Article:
Childhood bullying victims are significantly more likely to spend time in prison during adulthood than those who do not suffer bullying, according to research presented at the American Psychological Association's annual convention in Honolulu, HI.
Researchers from the University of North Carolina, Charlotte analyzed data from the 1997 National Longitudinal Survey of Youth, conducted by the U.S. Department of Labor and the Bureau of Justice Statistics.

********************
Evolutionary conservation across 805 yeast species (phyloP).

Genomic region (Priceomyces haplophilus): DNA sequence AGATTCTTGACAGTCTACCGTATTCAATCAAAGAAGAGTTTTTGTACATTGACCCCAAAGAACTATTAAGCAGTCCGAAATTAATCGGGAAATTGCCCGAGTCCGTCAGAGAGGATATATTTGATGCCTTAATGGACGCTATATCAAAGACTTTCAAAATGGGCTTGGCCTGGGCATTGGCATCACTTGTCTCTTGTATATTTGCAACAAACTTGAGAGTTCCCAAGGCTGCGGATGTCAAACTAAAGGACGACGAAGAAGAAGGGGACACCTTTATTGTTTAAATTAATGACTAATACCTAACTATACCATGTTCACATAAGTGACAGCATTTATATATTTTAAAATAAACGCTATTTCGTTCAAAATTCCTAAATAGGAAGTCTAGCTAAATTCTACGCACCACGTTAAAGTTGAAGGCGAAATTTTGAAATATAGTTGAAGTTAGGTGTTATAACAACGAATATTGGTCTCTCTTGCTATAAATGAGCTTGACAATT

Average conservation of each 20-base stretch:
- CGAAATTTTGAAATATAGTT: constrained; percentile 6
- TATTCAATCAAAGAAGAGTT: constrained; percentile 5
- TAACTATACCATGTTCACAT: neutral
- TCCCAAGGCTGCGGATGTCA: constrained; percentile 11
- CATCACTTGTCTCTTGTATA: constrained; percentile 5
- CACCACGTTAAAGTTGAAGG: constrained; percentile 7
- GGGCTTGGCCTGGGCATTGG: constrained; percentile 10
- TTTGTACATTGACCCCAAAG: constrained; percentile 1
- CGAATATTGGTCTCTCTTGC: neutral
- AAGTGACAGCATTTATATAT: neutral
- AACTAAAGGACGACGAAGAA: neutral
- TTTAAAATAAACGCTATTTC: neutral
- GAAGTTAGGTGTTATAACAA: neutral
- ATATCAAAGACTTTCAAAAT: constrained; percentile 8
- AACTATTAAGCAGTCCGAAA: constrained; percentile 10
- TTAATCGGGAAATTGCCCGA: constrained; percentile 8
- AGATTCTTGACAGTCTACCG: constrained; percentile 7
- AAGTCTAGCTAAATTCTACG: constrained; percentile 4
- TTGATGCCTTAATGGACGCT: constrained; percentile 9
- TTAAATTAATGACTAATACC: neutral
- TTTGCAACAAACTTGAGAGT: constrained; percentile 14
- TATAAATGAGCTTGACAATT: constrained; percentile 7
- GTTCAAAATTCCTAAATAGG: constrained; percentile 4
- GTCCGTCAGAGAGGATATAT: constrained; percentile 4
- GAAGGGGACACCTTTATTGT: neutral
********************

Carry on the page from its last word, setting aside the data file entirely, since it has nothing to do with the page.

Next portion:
For the analysis, researchers broke respondents into four groups: non-victims, those who were bullied before the age of 12, those who were bullied after the age of 12 and those who were bullied throughout their youth.
Of the 7,335 youths surveyed, almost 14 percent of those who reported being bullied throughout their childhood and teen years were incarcerated as adults. Just 6 percent of non-bullying victims, 9 percent of childhood-only victims and 7 percent of teen-only victims spent time in prison.
The analysis also notes that women bullied throughout their youth are more likely to be arrested and convicted than men who experienced regular bullying.
Read the fully study HERE.